by Madeleine Chan, Opinions Editor
If you’ve ever downloaded your advising transcript from goSFU, whether to help with advising or just to weep at the slow decline of your GPA, you may have noticed that it lists a gender. This is the same with any driver’s licence, passport, or other official document that may be used for identification. However, this facet of identification is not 100% accurate and shouldn’t be the standard to include on these files.
First, I don’t see how having one’s gender on SFU’s advising transcripts helps anyone. For starters, it is more difficult for non-cisgender people to be properly identified, as it cannot simply be changed with a few clicks on goSFU. It also insinuates that gender is of importance to a student’s value and assumes that it is important for advisors to consider in their evaluations. Other categories like projected academic level and total units accumulated that are specific to a student’s studies are necessary, but an arbitrary gender category is not one of them.
The same irrelevancy goes for identification issued by governments. Typically, citizens have only had the option to designate themselves male or female, if they have a choice at all. This enforces the idea that there are only two genders that exist. Though, in 2018, the BC government allowed an “X” designation to be allotted for driver’s licences and BC services cards instead of the standard “M” or “F.” While this was definitely a great step towards inclusion of non-cisgender people, it still recognises the gender binary as the norm, and all other gender identities as “other.” This isn’t an ideal way to include non-binary identites and it would be better if the category was abolished entirely.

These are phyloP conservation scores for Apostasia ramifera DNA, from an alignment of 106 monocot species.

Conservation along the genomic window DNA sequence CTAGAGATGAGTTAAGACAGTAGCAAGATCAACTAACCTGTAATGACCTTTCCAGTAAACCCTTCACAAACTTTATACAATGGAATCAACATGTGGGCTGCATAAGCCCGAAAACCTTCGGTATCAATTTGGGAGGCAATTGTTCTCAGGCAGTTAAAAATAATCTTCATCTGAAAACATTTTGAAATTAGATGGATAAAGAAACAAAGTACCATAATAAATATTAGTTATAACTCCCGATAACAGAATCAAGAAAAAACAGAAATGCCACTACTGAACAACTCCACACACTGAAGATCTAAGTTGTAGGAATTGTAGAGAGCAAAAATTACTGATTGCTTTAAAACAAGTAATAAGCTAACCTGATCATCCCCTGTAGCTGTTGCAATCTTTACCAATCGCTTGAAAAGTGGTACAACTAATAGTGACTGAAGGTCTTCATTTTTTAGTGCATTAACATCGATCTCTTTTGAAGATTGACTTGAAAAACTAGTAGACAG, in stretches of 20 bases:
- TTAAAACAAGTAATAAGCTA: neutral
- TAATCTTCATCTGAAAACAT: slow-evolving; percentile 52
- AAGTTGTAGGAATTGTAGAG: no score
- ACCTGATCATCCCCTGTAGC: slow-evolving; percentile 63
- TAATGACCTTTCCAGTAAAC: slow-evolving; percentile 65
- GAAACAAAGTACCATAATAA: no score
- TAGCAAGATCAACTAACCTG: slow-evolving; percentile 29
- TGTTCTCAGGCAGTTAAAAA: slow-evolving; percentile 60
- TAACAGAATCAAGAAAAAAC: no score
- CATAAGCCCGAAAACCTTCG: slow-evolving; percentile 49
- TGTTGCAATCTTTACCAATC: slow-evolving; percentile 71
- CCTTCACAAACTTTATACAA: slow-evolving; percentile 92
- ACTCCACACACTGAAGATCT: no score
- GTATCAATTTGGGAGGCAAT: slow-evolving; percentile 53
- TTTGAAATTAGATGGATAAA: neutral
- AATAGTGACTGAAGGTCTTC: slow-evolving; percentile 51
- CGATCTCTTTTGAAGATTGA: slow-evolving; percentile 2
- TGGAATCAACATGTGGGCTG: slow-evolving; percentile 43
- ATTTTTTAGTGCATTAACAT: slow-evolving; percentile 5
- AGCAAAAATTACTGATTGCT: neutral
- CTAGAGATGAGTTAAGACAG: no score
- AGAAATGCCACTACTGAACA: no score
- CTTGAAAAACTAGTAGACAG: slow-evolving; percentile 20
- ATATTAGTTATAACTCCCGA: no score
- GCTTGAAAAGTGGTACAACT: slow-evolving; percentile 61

Gender on identifying documents may be there to aid in confirming one’s identity, but it leaves out one very big point: that one’s gender identity does not necessarily correlate with one’s appearance or biology. For example, a person who identifies as female, but wears clothes that are typically thought to be “male” may not be recognizable as the “F” on their ID. In addition, someone who has not or cannot go through the arduous process of changing their ID could be stuck with the letter they were assigned at birth. Relying on attributes like height and eye colour that aren’t based on an outdated system of gendered perceptions would be more ideal for truly being able to confirm someone’s identity.
For some gender non-conforming people, having their true gender listed in an official way may be wholly validating, and I would not want to take away from that. However, eliminating the category of gender entirely in an official capacity makes it so that they are not listed as an incorrect gender from birth, and loosens the tight grip the gender binary has on the populace. If not for inclusion’s sake, then for accuracy of identification.